Our Brand Is Crisis (2015)
- MPAA Rating:
- 107 mins
- Sandra Bullock, Ann Dowd, Zoe Kazan, Anthony Mackie, Scoot McNairy, Billy Bob Thornton
- David Gordon Green
- Sandra Bullock, George Clooney, Grant Heslov
Content at a Glance
talk of a candidate having a past affair; a question about whether someone had sex, and the “f” word is invoked.
constant harsh language including gd, j, and the f word over and over, as well as slang for testicles.
man smashes egg over a candidate’s head; man is punched; rocks are thrown at a bus; officers strike demonstrators with clubs and take them to the ground; officers fire off gas bombs, and people are in the thick of them; a llama is struck by a car.
drinking in several scenes; drugs are mentioned in a few scenes and the fact that a girl caught with cocaine wound up committing suicide; mention that a candidate’s son is on drugs; a lot of smoking scenes, including the smoking of cigarettes and cigars.
rear female nudity; shirtless men; cleavage; a woman’s thigh is visible as she wears just a long shirt in a scene; woman in short skirt.
strong tension and disagreements between characters; a character vomits into a trash can; a few characters use their middle fingers; deceit and unearthing dirt on candidates in the political scenes.
An American woman, well-versed in political campaigns, is sent to the war-torn lands of South America to help install a new leader but is threatened to be thwarted by a long-term rival.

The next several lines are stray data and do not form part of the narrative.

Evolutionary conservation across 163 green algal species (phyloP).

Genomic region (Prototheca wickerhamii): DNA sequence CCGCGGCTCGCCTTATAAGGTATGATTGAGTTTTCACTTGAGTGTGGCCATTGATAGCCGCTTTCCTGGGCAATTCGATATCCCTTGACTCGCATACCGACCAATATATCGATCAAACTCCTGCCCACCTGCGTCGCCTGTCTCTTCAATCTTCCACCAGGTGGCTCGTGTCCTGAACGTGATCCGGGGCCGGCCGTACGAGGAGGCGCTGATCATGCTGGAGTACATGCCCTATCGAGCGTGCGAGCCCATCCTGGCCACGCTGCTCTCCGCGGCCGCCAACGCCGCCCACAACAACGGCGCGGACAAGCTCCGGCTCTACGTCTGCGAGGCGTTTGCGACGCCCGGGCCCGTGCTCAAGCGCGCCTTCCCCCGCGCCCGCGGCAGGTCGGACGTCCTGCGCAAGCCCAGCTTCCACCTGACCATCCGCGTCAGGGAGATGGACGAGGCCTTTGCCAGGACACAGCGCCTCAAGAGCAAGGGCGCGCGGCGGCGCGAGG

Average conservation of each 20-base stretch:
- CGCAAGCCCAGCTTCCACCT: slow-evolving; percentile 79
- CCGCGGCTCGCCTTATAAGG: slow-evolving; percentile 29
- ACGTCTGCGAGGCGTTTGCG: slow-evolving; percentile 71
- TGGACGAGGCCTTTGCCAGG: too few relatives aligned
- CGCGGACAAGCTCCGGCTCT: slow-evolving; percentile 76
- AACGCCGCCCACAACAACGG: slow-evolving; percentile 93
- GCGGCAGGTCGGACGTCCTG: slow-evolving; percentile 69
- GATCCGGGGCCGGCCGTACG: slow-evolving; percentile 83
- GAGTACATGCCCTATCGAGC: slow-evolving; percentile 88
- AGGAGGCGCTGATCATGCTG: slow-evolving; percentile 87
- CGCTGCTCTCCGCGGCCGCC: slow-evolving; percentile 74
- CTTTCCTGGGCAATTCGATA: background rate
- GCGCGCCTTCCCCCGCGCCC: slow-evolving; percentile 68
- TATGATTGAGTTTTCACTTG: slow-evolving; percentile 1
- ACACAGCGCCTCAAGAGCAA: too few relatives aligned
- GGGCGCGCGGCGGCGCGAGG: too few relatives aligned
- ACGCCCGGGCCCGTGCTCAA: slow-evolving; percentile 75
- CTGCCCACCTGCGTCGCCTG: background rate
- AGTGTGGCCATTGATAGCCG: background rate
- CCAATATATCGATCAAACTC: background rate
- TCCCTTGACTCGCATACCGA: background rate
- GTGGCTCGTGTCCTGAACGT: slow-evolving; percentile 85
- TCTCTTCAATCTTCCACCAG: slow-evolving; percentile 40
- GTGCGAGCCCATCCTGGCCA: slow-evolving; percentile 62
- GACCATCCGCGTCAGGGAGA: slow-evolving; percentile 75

“Our Brand Is Crisis” (2015) is a smart, gritty, realistic look at the world of politics. In this case, the plot takes place in Bolivia where political fix-it woman Jane (Sandra Bullock) is asked to help a badly losing politician, Castillo (Joaquim de Almeida), who is running for president, and turn the campaign and Castillo around. She believes the way to win is to take this cold, aloof candidate and show him as a man who rolls up his sleeves in a crisis — and a crisis is exactly what Bolivia is facing.
Jane, also called “Calamity Jane,” is one tough cookie. When asked if she ever worked for a politician she didn’t believe in, she replies, “Sure, I can believe anything if the pay is enough.” She has a knack for seeing what others don’t see, and she locks horns with Pat Candy (Billy Bob Thornton), the strategist for Castillo’s rival, Rivera (Louis Arcella). Candy has beaten her before, and she is determined that this time her candidate will emerge victoriously. The film features comedic moments, despite its dramatic and tense plot. Jane, suffering from the altitude when she first arrives in the country, vomits the first time she meets with Castillo’s campaign team. When asked to see him again, she is still not well and says, “I don’t want to keep vomiting every time I see him. It wouldn’t be good for his morale.”
Despite the secret plots and the rabbits that both Jane and Candy pull out of their hats, the winning candidate doesn’t take long to break his promises. The film shows the ugly side of politics but also shows what a “roll up your sleeves and let’s get to work” attitude can accomplish. The conclusion, which features a definite change in Jane, is interesting. Unfortunately, the movie contains constant strong and harsh language and rear female nudity when Jane moons the other campaign bus. Therefore, we are unable to award the film our Dove “Family-Approved” Seal.